“My soul is downcast within me,” Jeremiah writes. “Yet this I call to mind and therefore I have hope: Because of the Lord’s great love we are not consumed, for his compassions never fail. They are new every morning; great is your faithfulness.”

History tells us that Jeremiah suffered with his people. He was not removed or raptured away to safety. He was not even among the remnant carried off to Babylon with the promise that their descendants would return.

Jeremiah died in exile without witnessing any clear resolution for the people of Israel. He died as he lived, in ambivalence—recognizing both what had been promised and what had yet to be fulfilled.

But he also died in hope. He died believing!

“The Lord is my portion;
therefore I will wait for him
The Lord is good to those whose hope is in him,
to the one who seeks him;
it is good to wait quietly
for the salvation of the Lord .”

Surprised by Paradox, Jen Pollock Michel writes,

“Allowing for paradox does not represent a weakened approach to theological understanding. On the contrary, it allows for a robust theology, one that is filled with the sort of awe that not only regards God as unimaginably wondrous but also awakens in us the desire… to see Him as He is.”

Wishing you a good start to this week as you may also wrestle with the paradox of our times with mixed feelings.

Philemon

Divine Inversion

Chapter 19

Good Monday Morning to this week 19 of 2022

But many who are the greatest now will be least important then, and those who seem least important now will be the greatest then. Matthew 19.30

In current politics as in other events of the world even in situations in spiritual life, we’re experiencing an inversion. A change in the order of the terms, the condition of being turned inward or inside, the reversal of position, order, form, and/or relationship.

09.05.1945 – a current mantra of Russian politics …
May 9th. In Russia, it’s Victory Day in Russia marks the defeat of Nazi Germany in 1945 and falls one day after Victory in Europe Day (VE Day) is celebrated in the UK and Western Europe. The Soviet government announced victory early on 9 May 1945 after the signing ceremony in Berlin. The inversion here is that they are now the aggressors and don’t have much to celebrate 77 years after and will have their place taken as those who liberate.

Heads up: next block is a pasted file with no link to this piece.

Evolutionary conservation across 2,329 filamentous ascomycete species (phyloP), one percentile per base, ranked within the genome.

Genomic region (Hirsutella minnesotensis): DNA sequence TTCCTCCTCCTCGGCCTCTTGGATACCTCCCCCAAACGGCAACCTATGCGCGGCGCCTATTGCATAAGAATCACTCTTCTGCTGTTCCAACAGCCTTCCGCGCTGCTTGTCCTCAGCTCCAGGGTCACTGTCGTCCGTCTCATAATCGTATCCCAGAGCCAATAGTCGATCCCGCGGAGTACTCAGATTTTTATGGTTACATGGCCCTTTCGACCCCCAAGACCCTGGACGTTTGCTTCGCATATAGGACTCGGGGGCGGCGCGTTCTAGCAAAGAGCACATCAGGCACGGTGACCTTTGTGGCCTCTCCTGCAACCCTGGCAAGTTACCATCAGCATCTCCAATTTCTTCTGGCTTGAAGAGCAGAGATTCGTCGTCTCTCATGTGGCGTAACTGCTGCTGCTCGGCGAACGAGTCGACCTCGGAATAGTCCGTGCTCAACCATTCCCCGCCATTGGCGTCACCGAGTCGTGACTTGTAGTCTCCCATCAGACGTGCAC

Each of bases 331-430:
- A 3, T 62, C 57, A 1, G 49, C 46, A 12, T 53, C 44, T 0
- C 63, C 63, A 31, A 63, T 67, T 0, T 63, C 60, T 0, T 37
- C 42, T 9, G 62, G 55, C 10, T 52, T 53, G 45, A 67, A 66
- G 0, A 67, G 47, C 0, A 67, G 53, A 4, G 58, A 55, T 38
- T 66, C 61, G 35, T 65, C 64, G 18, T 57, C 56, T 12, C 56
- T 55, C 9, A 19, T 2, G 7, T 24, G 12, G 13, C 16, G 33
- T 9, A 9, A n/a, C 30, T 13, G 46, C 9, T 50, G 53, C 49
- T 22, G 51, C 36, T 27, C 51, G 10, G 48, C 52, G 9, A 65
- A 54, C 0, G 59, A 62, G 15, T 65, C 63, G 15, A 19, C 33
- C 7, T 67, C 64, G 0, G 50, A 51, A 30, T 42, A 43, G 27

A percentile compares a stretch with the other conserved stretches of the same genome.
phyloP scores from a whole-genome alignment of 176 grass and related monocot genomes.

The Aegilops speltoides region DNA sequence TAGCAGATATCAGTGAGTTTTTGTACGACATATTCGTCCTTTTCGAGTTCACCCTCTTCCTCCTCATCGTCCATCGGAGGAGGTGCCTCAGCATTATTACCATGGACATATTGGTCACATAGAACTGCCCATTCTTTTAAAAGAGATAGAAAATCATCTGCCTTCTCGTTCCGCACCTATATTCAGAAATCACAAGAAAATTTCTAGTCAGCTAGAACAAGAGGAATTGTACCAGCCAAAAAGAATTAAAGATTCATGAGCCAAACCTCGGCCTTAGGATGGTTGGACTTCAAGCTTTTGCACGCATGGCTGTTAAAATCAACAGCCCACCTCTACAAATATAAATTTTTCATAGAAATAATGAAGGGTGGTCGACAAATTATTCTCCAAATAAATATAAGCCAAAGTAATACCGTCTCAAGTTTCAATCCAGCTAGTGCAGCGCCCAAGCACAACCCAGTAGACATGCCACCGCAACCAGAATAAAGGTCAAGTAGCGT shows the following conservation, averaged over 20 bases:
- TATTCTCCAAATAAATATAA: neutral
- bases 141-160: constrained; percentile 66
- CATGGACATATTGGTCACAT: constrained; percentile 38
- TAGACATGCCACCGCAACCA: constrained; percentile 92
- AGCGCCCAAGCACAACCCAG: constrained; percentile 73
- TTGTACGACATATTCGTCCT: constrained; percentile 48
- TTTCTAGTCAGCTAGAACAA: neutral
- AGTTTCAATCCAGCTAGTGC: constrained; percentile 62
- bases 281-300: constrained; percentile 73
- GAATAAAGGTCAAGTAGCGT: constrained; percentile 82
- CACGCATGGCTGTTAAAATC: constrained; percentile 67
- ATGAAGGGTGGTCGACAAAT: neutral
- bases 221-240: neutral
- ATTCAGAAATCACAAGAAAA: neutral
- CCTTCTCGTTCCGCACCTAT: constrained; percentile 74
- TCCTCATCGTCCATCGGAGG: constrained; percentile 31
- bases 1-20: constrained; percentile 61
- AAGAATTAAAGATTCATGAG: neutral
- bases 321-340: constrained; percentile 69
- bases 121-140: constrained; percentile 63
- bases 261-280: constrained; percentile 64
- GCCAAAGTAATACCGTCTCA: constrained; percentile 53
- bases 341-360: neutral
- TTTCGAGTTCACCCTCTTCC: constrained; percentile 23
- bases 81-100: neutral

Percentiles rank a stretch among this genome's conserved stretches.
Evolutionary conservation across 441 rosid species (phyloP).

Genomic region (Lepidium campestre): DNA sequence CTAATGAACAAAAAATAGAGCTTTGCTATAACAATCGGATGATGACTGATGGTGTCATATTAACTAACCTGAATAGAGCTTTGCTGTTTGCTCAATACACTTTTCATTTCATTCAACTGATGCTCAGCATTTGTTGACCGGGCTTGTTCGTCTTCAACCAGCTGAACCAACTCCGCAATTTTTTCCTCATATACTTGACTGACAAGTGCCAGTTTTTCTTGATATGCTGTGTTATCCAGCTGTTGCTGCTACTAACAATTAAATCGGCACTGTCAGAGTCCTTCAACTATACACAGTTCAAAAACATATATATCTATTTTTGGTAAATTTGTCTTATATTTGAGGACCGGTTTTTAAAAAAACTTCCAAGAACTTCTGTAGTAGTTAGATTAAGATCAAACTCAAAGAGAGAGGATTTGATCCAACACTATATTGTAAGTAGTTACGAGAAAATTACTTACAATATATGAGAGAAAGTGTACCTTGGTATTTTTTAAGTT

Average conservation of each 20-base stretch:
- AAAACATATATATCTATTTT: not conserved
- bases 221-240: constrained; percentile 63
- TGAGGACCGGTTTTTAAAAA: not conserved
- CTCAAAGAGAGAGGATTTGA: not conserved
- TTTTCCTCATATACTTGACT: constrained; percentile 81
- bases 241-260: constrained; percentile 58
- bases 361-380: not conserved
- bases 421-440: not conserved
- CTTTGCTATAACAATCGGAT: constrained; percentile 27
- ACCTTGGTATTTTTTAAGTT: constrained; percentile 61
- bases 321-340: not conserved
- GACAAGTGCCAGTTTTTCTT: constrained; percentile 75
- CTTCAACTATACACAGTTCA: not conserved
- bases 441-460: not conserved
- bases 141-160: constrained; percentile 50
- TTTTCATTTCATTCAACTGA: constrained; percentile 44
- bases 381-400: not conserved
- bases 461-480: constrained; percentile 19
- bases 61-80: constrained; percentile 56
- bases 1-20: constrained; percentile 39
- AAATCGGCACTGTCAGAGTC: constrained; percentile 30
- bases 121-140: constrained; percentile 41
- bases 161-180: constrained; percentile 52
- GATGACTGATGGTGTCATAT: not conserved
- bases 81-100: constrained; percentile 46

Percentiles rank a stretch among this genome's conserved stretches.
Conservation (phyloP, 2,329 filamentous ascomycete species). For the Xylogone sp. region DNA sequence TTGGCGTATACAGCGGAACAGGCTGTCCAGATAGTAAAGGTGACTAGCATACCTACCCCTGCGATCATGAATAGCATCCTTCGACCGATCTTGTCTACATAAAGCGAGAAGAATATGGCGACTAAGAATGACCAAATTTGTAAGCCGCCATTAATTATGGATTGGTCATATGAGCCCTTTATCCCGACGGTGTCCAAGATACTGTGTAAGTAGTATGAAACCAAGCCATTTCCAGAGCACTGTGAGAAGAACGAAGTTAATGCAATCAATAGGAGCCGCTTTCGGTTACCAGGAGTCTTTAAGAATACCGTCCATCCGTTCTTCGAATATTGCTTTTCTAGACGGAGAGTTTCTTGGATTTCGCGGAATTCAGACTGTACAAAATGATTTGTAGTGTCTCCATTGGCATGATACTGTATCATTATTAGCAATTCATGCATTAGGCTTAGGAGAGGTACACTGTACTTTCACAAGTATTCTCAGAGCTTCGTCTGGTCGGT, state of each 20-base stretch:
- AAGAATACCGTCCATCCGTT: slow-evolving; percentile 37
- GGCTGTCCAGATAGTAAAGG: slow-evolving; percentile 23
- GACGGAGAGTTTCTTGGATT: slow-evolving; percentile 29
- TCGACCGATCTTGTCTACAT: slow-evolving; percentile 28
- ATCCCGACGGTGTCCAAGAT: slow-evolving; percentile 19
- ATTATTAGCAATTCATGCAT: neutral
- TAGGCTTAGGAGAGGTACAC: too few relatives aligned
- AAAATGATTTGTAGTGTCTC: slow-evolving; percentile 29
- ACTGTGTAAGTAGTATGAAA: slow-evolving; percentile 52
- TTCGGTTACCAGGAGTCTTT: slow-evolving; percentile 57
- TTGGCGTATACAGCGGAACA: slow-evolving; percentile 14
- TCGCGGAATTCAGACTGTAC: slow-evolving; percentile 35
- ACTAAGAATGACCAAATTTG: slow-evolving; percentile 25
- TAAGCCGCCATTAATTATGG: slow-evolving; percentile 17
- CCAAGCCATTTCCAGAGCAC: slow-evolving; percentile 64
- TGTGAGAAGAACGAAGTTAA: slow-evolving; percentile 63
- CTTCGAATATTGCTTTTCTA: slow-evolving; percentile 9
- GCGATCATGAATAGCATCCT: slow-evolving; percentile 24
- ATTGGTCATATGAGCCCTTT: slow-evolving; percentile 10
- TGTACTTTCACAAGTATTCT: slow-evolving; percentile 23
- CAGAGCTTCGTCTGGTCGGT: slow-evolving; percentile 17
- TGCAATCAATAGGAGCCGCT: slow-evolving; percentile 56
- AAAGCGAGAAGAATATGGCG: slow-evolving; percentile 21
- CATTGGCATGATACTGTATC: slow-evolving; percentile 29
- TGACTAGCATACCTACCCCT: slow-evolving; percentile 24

09.05. 1671 – a very nice little story in history of inversion taking place.
Thomas Blood tried to steal the Crown Jewels from the Tower of London on this day. He failed and remains the only would-be thief to attempt such an audacious robbery. At various times Blood – who called himself either “Captain” or “Colonel” – was an adventurer, a rebel, a master of disguise, a con-man and a spy – but, by all accounts, a likable rogue.

But why was he not executed immediately for high treason? The plain truth, the historian writes, is that this brash man, smooth-talking and brim-full of Irish charm, who had demanded a personal interview with the King to seek his reprieve from the scaffold, was more useful to Charles alive than being hanged, drawn and quartered – the fate of all traitors. Astonishingly, says Hutchinson, Charles granted him an audience and asked him: “What if I should give you your life?” Blood pledged: “I would endeavor to deserve it.” He and his accomplices were pardoned for “all treasons, murders, felonies assaults” committed by them. The King also granted him property in Ireland, providing an income of £500 a year and a pension for life. Finally, Blood says Hutchinson, became a spy for the King.

In the kingdom of God, there are many examples of inversion. Jesus would say that we are to be “in the world but not of the world.” To fully engage in the here and now, while at the same time being counter-cultural. Going a step further we are even called to stage or be part of a great inversion. The revolution of God, the last being first, leady by the one who was first to then being last. Or very often mentioned in the teachings of Jesus was the reversal of position, order, form or relationship. Those who thought they were really close to God were the ones in the most danger of a broken relationship with Him. Those who were marginalized and viewed as far from God were actually very close to the heart of God.

He raises the poor from the dust,
He lifts the needy from the ash heap
To make them sit with nobles,
And inherit a seat of honor;
For the pillars of the earth are the Lord’s,
And He set the world on them.
He keeps the feet of His godly ones,
But the wicked ones are silenced in darkness;
For not by might shall a man prevail.